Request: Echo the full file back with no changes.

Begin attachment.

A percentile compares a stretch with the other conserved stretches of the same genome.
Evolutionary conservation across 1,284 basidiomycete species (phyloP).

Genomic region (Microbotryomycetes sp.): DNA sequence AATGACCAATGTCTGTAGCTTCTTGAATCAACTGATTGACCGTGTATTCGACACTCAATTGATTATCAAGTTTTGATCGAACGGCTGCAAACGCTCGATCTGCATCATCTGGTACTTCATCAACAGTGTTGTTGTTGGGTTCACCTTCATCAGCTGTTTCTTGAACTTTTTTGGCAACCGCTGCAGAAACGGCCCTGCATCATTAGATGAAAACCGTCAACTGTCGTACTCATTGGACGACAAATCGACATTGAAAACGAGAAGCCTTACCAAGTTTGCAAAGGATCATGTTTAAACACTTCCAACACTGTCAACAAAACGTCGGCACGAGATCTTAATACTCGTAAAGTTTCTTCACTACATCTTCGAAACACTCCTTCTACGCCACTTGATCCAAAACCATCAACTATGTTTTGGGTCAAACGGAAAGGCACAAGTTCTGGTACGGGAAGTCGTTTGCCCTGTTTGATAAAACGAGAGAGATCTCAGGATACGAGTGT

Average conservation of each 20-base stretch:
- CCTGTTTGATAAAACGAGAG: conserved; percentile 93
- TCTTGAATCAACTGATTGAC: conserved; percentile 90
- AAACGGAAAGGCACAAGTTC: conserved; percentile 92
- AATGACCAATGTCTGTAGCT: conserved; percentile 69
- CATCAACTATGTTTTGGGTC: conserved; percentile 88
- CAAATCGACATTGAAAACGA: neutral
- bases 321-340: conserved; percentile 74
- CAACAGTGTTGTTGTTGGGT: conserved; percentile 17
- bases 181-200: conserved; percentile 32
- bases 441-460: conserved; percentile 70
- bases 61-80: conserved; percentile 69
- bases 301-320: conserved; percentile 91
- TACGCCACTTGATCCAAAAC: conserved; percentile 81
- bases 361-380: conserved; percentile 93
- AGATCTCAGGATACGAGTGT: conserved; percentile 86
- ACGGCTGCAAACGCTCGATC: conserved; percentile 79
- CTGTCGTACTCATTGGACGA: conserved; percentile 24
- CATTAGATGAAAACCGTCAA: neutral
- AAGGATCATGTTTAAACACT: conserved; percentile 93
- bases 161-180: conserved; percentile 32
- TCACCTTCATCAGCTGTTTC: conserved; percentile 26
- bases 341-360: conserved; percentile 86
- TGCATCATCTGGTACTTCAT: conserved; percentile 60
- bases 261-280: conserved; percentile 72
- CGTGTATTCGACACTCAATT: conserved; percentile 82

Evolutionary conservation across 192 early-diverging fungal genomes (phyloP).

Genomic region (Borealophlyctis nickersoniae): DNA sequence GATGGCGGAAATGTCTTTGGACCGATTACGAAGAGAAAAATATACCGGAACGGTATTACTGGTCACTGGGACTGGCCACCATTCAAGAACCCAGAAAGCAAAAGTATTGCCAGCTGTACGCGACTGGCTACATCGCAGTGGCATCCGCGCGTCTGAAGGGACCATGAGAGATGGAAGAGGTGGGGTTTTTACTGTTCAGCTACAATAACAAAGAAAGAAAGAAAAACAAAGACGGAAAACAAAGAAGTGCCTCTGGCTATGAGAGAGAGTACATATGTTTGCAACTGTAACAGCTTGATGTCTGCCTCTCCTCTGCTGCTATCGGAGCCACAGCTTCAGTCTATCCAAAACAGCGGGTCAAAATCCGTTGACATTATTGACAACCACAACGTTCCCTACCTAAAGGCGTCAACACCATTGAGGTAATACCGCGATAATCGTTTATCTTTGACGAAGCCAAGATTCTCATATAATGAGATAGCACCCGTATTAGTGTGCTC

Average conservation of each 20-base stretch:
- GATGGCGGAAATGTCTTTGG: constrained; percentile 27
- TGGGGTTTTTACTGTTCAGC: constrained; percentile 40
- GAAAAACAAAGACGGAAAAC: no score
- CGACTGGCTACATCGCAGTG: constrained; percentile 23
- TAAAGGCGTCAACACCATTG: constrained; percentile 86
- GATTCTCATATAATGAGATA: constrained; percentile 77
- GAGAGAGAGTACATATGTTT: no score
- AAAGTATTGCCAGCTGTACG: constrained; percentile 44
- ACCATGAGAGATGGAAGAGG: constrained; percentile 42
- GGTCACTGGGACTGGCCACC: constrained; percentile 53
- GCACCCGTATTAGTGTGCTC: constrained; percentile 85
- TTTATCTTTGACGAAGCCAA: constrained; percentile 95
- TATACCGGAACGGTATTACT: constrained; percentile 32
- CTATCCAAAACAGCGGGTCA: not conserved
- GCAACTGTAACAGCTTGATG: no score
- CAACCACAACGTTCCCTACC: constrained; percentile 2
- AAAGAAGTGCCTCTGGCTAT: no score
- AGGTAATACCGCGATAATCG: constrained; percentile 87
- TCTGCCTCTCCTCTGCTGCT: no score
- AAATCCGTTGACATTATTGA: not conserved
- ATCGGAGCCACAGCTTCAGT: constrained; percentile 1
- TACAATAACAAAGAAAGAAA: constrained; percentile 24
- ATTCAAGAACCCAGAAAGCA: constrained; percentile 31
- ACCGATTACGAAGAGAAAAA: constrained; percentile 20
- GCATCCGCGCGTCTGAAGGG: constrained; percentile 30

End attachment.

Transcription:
A percentile compares a stretch with the other conserved stretches of the same genome.
Evolutionary conservation across 1,284 basidiomycete species (phyloP).

Genomic region (Microbotryomycetes sp.): DNA sequence AATGACCAATGTCTGTAGCTTCTTGAATCAACTGATTGACCGTGTATTCGACACTCAATTGATTATCAAGTTTTGATCGAACGGCTGCAAACGCTCGATCTGCATCATCTGGTACTTCATCAACAGTGTTGTTGTTGGGTTCACCTTCATCAGCTGTTTCTTGAACTTTTTTGGCAACCGCTGCAGAAACGGCCCTGCATCATTAGATGAAAACCGTCAACTGTCGTACTCATTGGACGACAAATCGACATTGAAAACGAGAAGCCTTACCAAGTTTGCAAAGGATCATGTTTAAACACTTCCAACACTGTCAACAAAACGTCGGCACGAGATCTTAATACTCGTAAAGTTTCTTCACTACATCTTCGAAACACTCCTTCTACGCCACTTGATCCAAAACCATCAACTATGTTTTGGGTCAAACGGAAAGGCACAAGTTCTGGTACGGGAAGTCGTTTGCCCTGTTTGATAAAACGAGAGAGATCTCAGGATACGAGTGT

Average conservation of each 20-base stretch:
- CCTGTTTGATAAAACGAGAG: conserved; percentile 93
- TCTTGAATCAACTGATTGAC: conserved; percentile 90
- AAACGGAAAGGCACAAGTTC: conserved; percentile 92
- AATGACCAATGTCTGTAGCT: conserved; percentile 69
- CATCAACTATGTTTTGGGTC: conserved; percentile 88
- CAAATCGACATTGAAAACGA: neutral
- bases 321-340: conserved; percentile 74
- CAACAGTGTTGTTGTTGGGT: conserved; percentile 17
- bases 181-200: conserved; percentile 32
- bases 441-460: conserved; percentile 70
- bases 61-80: conserved; percentile 69
- bases 301-320: conserved; percentile 91
- TACGCCACTTGATCCAAAAC: conserved; percentile 81
- bases 361-380: conserved; percentile 93
- AGATCTCAGGATACGAGTGT: conserved; percentile 86
- ACGGCTGCAAACGCTCGATC: conserved; percentile 79
- CTGTCGTACTCATTGGACGA: conserved; percentile 24
- CATTAGATGAAAACCGTCAA: neutral
- AAGGATCATGTTTAAACACT: conserved; percentile 93
- bases 161-180: conserved; percentile 32
- TCACCTTCATCAGCTGTTTC: conserved; percentile 26
- bases 341-360: conserved; percentile 86
- TGCATCATCTGGTACTTCAT: conserved; percentile 60
- bases 261-280: conserved; percentile 72
- CGTGTATTCGACACTCAATT: conserved; percentile 82

Evolutionary conservation across 192 early-diverging fungal genomes (phyloP).

Genomic region (Borealophlyctis nickersoniae): DNA sequence GATGGCGGAAATGTCTTTGGACCGATTACGAAGAGAAAAATATACCGGAACGGTATTACTGGTCACTGGGACTGGCCACCATTCAAGAACCCAGAAAGCAAAAGTATTGCCAGCTGTACGCGACTGGCTACATCGCAGTGGCATCCGCGCGTCTGAAGGGACCATGAGAGATGGAAGAGGTGGGGTTTTTACTGTTCAGCTACAATAACAAAGAAAGAAAGAAAAACAAAGACGGAAAACAAAGAAGTGCCTCTGGCTATGAGAGAGAGTACATATGTTTGCAACTGTAACAGCTTGATGTCTGCCTCTCCTCTGCTGCTATCGGAGCCACAGCTTCAGTCTATCCAAAACAGCGGGTCAAAATCCGTTGACATTATTGACAACCACAACGTTCCCTACCTAAAGGCGTCAACACCATTGAGGTAATACCGCGATAATCGTTTATCTTTGACGAAGCCAAGATTCTCATATAATGAGATAGCACCCGTATTAGTGTGCTC

Average conservation of each 20-base stretch:
- GATGGCGGAAATGTCTTTGG: constrained; percentile 27
- TGGGGTTTTTACTGTTCAGC: constrained; percentile 40
- GAAAAACAAAGACGGAAAAC: no score
- CGACTGGCTACATCGCAGTG: constrained; percentile 23
- TAAAGGCGTCAACACCATTG: constrained; percentile 86
- GATTCTCATATAATGAGATA: constrained; percentile 77
- GAGAGAGAGTACATATGTTT: no score
- AAAGTATTGCCAGCTGTACG: constrained; percentile 44
- ACCATGAGAGATGGAAGAGG: constrained; percentile 42
- GGTCACTGGGACTGGCCACC: constrained; percentile 53
- GCACCCGTATTAGTGTGCTC: constrained; percentile 85
- TTTATCTTTGACGAAGCCAA: constrained; percentile 95
- TATACCGGAACGGTATTACT: constrained; percentile 32
- CTATCCAAAACAGCGGGTCA: not conserved
- GCAACTGTAACAGCTTGATG: no score
- CAACCACAACGTTCCCTACC: constrained; percentile 2
- AAAGAAGTGCCTCTGGCTAT: no score
- AGGTAATACCGCGATAATCG: constrained; percentile 87
- TCTGCCTCTCCTCTGCTGCT: no score
- AAATCCGTTGACATTATTGA: not conserved
- ATCGGAGCCACAGCTTCAGT: constrained; percentile 1
- TACAATAACAAAGAAAGAAA: constrained; percentile 24
- ATTCAAGAACCCAGAAAGCA: constrained; percentile 31
- ACCGATTACGAAGAGAAAAA: constrained; percentile 20
- GCATCCGCGCGTCTGAAGGG: constrained; percentile 30